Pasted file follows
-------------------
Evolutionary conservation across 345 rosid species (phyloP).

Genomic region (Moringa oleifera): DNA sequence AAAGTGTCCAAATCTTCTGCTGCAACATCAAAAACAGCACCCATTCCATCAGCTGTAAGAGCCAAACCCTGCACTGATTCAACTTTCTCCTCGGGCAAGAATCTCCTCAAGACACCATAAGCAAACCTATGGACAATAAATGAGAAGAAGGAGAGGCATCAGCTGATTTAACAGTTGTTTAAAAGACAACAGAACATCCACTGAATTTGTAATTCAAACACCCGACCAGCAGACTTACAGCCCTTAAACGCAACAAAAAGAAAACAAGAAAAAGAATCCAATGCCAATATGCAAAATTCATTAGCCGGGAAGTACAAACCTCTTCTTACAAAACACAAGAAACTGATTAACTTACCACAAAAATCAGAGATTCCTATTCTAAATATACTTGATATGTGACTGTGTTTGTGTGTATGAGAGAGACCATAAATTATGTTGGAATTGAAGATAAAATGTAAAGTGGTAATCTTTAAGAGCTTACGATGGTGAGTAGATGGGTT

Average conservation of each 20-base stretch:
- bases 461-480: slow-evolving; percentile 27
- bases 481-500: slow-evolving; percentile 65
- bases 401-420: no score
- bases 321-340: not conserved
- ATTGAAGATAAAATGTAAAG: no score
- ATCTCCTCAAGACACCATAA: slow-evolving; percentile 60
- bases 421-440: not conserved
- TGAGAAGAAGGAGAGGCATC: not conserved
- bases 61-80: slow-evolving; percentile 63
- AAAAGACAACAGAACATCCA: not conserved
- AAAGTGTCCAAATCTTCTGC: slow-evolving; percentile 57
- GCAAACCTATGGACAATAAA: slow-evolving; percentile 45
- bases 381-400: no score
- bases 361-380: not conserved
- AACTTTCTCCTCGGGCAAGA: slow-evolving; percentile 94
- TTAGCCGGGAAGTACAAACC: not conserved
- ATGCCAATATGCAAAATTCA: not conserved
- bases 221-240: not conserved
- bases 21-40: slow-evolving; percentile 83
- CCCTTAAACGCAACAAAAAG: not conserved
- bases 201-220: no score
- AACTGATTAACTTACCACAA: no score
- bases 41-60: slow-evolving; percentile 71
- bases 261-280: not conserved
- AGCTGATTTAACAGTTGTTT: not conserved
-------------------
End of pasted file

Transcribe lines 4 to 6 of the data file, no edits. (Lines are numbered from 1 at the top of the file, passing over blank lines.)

- bases 461-480: slow-evolving; percentile 27
- bases 481-500: slow-evolving; percentile 65
- bases 401-420: no score